Abdominal cramping, backaches, and difficulty falling asleep are some of the common withdrawal symptoms of suboxone. Read this PsycholoGenie article to know more about all the symptoms and ways to deal with suboxone withdrawal.
Did You Know?
Taking suboxone treatment does not mean falling prey to another addiction. If not abused, taken in the right dosage and reduced gradually, it is unlikely to cause any addiction after discontinuation.
Suboxone is a prescription treatment recommended to overcome addiction to heroin and other such illegal opiates. After stopping heroin, it is common to go through opiate withdrawal symptoms, which are uncomfortable to deal with. When suboxone is taken, it tries to mimic the euphoric effect of heroin, which works to reprieve its withdrawal symptoms. The dose of suboxone is then gradually reduced over time, and finally stopped.
However, similar to heroin, one may become dependent on suboxone, particularly when used for an extended duration. This may trigger intense cravings after discontinuation. The body takes time to adjust to not having suboxone, which results in certain withdrawal symptoms.
Suboxone contains buprenorphine, an opioid which helps in getting rid of heroin addiction. So, when one quits suboxone, the symptoms that occur are due to abstinence of buprenorphine. They are essentially opioid withdrawal symptoms that occur when the body does not get its daily dose of buprenorphine.
The severity of the symptoms will vary depending upon how long suboxone has been taken to recover from heroin dependence. The symptoms can be bothersome, and initially can be quite uncomfortable to deal with.
Feeling nauseated is one of the most common complaints observed when people stop taking suboxone. Nausea is likely to induce vomiting, which is usually harmless. Other symptoms are as follows:
There have been reports of abdominal cramping a week or two after stopping suboxone. The intensity of the pain may vary, but quite a few complain about experiencing unbearable stomach pain that appears to be constant.
Back pain is another issue encountered after discontinuing suboxone. The pain may last for months, and may interfere with day-to-day activities. So, one may get up in the morning with a lower back pain that may continue for the rest of the day.
Reports of flu-like symptoms such as runny nose, body aches, and chills are common in people who stop taking suboxone. The person may also experience frequent episodes of sneezing and coughing.
Tolerating all those body aches and pains can leave one sleep-deprived. The struggle with pain can make it difficult to get uninterrupted sleep. One would manage to sleep only for a few hours and stays wide wake for most of the time, bearing the pain.
People with this issue may also yawn frequently. These individuals feel as if they are yawning constantly and are unable to stop it. This increased frequency of yawning, which can be quite annoying, has often been attributed to lack of sleep.
Loss of Appetite
Nausea that occurs after discontinuing suboxone can cause poor appetite. The nauseous feeling that appears to haunt all the time is likely to prevent an individual from having proper food.
As good appetite is crucial to keep one energetic and for a healthy, strong body, lack of appetite can make one considerably weak. This appetite loss can make a person feel weak all the time.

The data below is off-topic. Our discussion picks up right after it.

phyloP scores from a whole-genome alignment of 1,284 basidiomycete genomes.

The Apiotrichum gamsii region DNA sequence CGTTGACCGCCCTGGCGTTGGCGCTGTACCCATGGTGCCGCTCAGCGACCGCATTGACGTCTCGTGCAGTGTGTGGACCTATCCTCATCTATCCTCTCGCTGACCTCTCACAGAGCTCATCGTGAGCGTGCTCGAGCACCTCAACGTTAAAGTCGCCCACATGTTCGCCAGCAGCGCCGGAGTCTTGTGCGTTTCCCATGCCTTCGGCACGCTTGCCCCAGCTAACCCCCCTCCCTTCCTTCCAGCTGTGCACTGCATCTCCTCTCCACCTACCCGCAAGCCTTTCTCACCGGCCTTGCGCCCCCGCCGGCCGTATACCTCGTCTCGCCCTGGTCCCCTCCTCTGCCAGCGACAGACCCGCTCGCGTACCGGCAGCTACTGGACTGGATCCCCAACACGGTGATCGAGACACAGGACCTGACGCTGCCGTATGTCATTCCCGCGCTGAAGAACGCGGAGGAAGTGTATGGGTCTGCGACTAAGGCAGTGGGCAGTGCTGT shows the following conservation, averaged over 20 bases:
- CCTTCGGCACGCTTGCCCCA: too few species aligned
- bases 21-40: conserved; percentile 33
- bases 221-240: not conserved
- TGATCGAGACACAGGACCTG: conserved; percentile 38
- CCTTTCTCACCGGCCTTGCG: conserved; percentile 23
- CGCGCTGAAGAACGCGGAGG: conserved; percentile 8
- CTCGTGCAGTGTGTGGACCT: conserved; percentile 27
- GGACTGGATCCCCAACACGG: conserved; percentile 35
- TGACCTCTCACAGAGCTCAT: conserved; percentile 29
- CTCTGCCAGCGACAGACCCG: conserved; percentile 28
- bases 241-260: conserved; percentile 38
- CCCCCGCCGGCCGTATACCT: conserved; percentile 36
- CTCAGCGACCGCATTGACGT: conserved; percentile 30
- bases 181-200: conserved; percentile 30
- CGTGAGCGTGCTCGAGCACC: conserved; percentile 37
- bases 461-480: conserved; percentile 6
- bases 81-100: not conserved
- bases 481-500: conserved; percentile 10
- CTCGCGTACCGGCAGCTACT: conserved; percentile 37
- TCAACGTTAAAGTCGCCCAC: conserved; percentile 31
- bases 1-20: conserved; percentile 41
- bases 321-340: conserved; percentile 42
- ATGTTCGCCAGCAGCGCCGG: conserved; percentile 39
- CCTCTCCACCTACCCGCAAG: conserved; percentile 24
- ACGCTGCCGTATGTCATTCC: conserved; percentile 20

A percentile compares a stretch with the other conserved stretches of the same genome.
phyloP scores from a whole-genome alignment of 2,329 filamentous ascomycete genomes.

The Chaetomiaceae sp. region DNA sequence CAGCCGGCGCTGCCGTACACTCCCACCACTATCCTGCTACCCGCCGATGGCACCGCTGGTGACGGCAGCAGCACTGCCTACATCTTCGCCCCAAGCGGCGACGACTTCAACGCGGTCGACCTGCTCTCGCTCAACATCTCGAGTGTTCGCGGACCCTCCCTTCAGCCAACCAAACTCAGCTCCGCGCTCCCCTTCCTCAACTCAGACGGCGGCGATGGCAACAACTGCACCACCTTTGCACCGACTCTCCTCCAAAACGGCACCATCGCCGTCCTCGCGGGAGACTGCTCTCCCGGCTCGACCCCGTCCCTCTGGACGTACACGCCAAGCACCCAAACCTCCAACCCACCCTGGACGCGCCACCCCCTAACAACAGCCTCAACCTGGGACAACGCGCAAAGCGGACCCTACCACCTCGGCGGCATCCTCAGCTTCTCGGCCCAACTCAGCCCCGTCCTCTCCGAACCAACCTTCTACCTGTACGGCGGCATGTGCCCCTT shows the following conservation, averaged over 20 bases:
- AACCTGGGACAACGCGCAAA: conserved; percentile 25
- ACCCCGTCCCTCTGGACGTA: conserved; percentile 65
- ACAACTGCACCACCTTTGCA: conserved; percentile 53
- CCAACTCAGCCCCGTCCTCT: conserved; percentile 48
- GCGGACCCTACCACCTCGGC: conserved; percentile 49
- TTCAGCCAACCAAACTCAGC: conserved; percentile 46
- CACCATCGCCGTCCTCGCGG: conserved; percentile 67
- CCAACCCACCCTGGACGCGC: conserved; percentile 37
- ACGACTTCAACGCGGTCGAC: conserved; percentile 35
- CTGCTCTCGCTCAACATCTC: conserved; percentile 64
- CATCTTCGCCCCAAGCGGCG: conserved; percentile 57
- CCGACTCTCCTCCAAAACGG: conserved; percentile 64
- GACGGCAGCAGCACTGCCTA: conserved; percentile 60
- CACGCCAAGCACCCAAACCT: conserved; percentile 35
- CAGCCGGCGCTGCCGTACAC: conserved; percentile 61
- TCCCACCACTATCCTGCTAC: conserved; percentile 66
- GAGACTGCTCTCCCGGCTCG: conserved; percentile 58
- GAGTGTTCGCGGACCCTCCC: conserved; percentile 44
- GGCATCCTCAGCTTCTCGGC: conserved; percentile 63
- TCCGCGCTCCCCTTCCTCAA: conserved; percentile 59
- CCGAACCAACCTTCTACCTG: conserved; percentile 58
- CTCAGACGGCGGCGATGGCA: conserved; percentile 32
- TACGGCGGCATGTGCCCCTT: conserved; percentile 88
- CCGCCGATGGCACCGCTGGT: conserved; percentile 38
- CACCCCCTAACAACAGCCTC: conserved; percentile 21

One may break out into a sweat after stopping suboxone. So, when going through suboxone withdrawal, he/she may experience excessive sweating, particularly at night. In some cases, night sweats are so severe that the clothes become wet and require replacement.
During suboxone withdrawal, one may also experience body tremors. In most cases, people experience hand tremors, but sometimes, the whole body shakes when trying to get some sleep. This intense body jerking when at rest is yet another reason why people are unable to get enough ‘shut eye’ after leaving this drug.
People may also suffer from emotional distress when going through suboxone withdrawal. They become overly aggressive and show violent behavior. They get easily irritated over small things. In short, these psychological symptoms can make them increasingly irritable, agitated, anxious, depressed, and even restless.
How Long do these Symptoms Last
Suboxone withdrawal symptoms are severe in the first week after quitting the drug, but then taper off and usually disappear completely within 3 to 6 months. Although a 90-day period is the length of time required, some individuals are withdrawal-free in just a couple of weeks, while others may take years to overcome the symptoms. It all depends on individual circumstances, and most importantly, support from family and friends, which can give a better opportunity for a successful withdrawal process.
Home remedies often work to cope with withdrawal symptoms. When going through suboxone withdrawal, make sure you don’t stay idle, as idleness can actually aggravate the symptoms. Isolation or social withdrawal is not going to help in any way to minimize the effects of these withdrawal symptoms.
Plan your day in such a way that you remain busy throughout the day. In other words, keep your mind occupied, so that you don’t have time to think about those withdrawal symptoms. So, no matter what, keep your self engaged in activities that help you to avoid dwelling on the feeling of withdrawal. You may also have to attend a rehabilitation program, where apart from counseling, you will be taught behavior change techniques, which will help you take more control of your life.
Disclaimer: The information provided in this article is solely for educating the reader. It is not intended to be a substitute for the advice of a medical expert.